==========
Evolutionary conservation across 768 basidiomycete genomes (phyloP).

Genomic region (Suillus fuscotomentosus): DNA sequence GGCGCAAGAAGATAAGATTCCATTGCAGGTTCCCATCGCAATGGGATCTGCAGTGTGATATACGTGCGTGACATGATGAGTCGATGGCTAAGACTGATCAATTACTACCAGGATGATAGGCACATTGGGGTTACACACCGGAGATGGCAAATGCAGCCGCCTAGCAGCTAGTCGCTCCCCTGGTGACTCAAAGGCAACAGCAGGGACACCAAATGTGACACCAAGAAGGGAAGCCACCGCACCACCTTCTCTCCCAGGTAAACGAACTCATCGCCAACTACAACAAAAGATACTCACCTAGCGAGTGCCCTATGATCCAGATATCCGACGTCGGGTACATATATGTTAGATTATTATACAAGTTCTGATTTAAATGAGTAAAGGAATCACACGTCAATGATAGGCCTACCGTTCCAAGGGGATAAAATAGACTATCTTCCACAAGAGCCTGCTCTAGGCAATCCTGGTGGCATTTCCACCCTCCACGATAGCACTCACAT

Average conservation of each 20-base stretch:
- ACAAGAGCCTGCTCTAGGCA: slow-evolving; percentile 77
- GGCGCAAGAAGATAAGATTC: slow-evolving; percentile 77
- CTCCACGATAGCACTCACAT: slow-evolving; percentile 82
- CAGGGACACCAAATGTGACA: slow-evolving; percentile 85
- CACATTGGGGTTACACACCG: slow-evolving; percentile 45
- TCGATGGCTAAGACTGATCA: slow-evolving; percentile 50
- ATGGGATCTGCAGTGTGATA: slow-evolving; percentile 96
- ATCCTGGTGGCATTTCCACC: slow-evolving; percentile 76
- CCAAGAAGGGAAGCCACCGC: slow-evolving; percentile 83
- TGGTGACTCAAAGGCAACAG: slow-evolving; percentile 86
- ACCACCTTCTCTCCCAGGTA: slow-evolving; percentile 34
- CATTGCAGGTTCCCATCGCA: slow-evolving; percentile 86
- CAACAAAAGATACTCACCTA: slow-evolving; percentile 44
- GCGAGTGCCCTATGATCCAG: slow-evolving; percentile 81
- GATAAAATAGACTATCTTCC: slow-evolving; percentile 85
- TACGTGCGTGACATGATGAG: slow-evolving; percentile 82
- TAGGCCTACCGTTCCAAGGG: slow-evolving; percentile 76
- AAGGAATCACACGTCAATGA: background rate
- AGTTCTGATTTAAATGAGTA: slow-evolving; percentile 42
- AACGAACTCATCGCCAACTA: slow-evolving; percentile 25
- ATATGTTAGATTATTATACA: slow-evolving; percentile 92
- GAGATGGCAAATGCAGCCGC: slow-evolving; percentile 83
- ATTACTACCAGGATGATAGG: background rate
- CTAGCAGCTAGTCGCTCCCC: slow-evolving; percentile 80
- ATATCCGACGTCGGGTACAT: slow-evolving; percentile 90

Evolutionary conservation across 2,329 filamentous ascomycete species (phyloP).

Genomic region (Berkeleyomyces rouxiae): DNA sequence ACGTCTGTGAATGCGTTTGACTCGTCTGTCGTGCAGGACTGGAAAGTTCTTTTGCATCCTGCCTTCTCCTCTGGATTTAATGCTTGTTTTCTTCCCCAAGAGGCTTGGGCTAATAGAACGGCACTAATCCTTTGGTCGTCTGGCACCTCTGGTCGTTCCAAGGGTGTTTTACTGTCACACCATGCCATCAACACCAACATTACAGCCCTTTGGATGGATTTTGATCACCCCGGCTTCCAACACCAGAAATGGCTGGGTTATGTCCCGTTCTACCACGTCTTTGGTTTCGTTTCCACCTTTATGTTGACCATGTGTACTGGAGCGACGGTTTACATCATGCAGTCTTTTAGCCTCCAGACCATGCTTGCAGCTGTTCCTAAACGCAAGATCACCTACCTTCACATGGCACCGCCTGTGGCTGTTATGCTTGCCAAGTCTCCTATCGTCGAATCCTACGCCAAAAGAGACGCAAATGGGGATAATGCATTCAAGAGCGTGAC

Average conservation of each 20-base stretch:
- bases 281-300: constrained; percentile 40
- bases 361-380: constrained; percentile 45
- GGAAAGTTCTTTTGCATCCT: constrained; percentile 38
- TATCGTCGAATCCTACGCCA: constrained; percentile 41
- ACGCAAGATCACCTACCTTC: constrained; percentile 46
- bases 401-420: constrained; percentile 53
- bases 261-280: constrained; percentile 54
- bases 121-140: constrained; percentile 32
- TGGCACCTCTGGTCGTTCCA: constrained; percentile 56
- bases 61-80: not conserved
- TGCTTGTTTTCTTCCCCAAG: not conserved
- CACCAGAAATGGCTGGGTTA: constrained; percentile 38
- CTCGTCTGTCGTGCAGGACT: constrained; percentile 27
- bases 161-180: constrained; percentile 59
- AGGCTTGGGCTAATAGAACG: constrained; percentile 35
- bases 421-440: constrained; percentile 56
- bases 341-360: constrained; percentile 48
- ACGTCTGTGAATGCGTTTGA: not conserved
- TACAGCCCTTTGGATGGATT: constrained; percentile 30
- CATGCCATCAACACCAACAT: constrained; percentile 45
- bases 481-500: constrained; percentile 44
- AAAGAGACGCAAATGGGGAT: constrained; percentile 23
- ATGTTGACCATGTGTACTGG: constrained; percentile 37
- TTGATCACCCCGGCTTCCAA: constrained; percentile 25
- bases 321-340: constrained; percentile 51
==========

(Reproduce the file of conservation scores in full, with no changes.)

Evolutionary conservation across 768 basidiomycete genomes (phyloP).

Genomic region (Suillus fuscotomentosus): DNA sequence GGCGCAAGAAGATAAGATTCCATTGCAGGTTCCCATCGCAATGGGATCTGCAGTGTGATATACGTGCGTGACATGATGAGTCGATGGCTAAGACTGATCAATTACTACCAGGATGATAGGCACATTGGGGTTACACACCGGAGATGGCAAATGCAGCCGCCTAGCAGCTAGTCGCTCCCCTGGTGACTCAAAGGCAACAGCAGGGACACCAAATGTGACACCAAGAAGGGAAGCCACCGCACCACCTTCTCTCCCAGGTAAACGAACTCATCGCCAACTACAACAAAAGATACTCACCTAGCGAGTGCCCTATGATCCAGATATCCGACGTCGGGTACATATATGTTAGATTATTATACAAGTTCTGATTTAAATGAGTAAAGGAATCACACGTCAATGATAGGCCTACCGTTCCAAGGGGATAAAATAGACTATCTTCCACAAGAGCCTGCTCTAGGCAATCCTGGTGGCATTTCCACCCTCCACGATAGCACTCACAT

Average conservation of each 20-base stretch:
- ACAAGAGCCTGCTCTAGGCA: slow-evolving; percentile 77
- GGCGCAAGAAGATAAGATTC: slow-evolving; percentile 77
- CTCCACGATAGCACTCACAT: slow-evolving; percentile 82
- CAGGGACACCAAATGTGACA: slow-evolving; percentile 85
- CACATTGGGGTTACACACCG: slow-evolving; percentile 45
- TCGATGGCTAAGACTGATCA: slow-evolving; percentile 50
- ATGGGATCTGCAGTGTGATA: slow-evolving; percentile 96
- ATCCTGGTGGCATTTCCACC: slow-evolving; percentile 76
- CCAAGAAGGGAAGCCACCGC: slow-evolving; percentile 83
- TGGTGACTCAAAGGCAACAG: slow-evolving; percentile 86
- ACCACCTTCTCTCCCAGGTA: slow-evolving; percentile 34
- CATTGCAGGTTCCCATCGCA: slow-evolving; percentile 86
- CAACAAAAGATACTCACCTA: slow-evolving; percentile 44
- GCGAGTGCCCTATGATCCAG: slow-evolving; percentile 81
- GATAAAATAGACTATCTTCC: slow-evolving; percentile 85
- TACGTGCGTGACATGATGAG: slow-evolving; percentile 82
- TAGGCCTACCGTTCCAAGGG: slow-evolving; percentile 76
- AAGGAATCACACGTCAATGA: background rate
- AGTTCTGATTTAAATGAGTA: slow-evolving; percentile 42
- AACGAACTCATCGCCAACTA: slow-evolving; percentile 25
- ATATGTTAGATTATTATACA: slow-evolving; percentile 92
- GAGATGGCAAATGCAGCCGC: slow-evolving; percentile 83
- ATTACTACCAGGATGATAGG: background rate
- CTAGCAGCTAGTCGCTCCCC: slow-evolving; percentile 80
- ATATCCGACGTCGGGTACAT: slow-evolving; percentile 90

Evolutionary conservation across 2,329 filamentous ascomycete species (phyloP).

Genomic region (Berkeleyomyces rouxiae): DNA sequence ACGTCTGTGAATGCGTTTGACTCGTCTGTCGTGCAGGACTGGAAAGTTCTTTTGCATCCTGCCTTCTCCTCTGGATTTAATGCTTGTTTTCTTCCCCAAGAGGCTTGGGCTAATAGAACGGCACTAATCCTTTGGTCGTCTGGCACCTCTGGTCGTTCCAAGGGTGTTTTACTGTCACACCATGCCATCAACACCAACATTACAGCCCTTTGGATGGATTTTGATCACCCCGGCTTCCAACACCAGAAATGGCTGGGTTATGTCCCGTTCTACCACGTCTTTGGTTTCGTTTCCACCTTTATGTTGACCATGTGTACTGGAGCGACGGTTTACATCATGCAGTCTTTTAGCCTCCAGACCATGCTTGCAGCTGTTCCTAAACGCAAGATCACCTACCTTCACATGGCACCGCCTGTGGCTGTTATGCTTGCCAAGTCTCCTATCGTCGAATCCTACGCCAAAAGAGACGCAAATGGGGATAATGCATTCAAGAGCGTGAC

Average conservation of each 20-base stretch:
- bases 281-300: constrained; percentile 40
- bases 361-380: constrained; percentile 45
- GGAAAGTTCTTTTGCATCCT: constrained; percentile 38
- TATCGTCGAATCCTACGCCA: constrained; percentile 41
- ACGCAAGATCACCTACCTTC: constrained; percentile 46
- bases 401-420: constrained; percentile 53
- bases 261-280: constrained; percentile 54
- bases 121-140: constrained; percentile 32
- TGGCACCTCTGGTCGTTCCA: constrained; percentile 56
- bases 61-80: not conserved
- TGCTTGTTTTCTTCCCCAAG: not conserved
- CACCAGAAATGGCTGGGTTA: constrained; percentile 38
- CTCGTCTGTCGTGCAGGACT: constrained; percentile 27
- bases 161-180: constrained; percentile 59
- AGGCTTGGGCTAATAGAACG: constrained; percentile 35
- bases 421-440: constrained; percentile 56
- bases 341-360: constrained; percentile 48
- ACGTCTGTGAATGCGTTTGA: not conserved
- TACAGCCCTTTGGATGGATT: constrained; percentile 30
- CATGCCATCAACACCAACAT: constrained; percentile 45
- bases 481-500: constrained; percentile 44
- AAAGAGACGCAAATGGGGAT: constrained; percentile 23
- ATGTTGACCATGTGTACTGG: constrained; percentile 37
- TTGATCACCCCGGCTTCCAA: constrained; percentile 25
- bases 321-340: constrained; percentile 51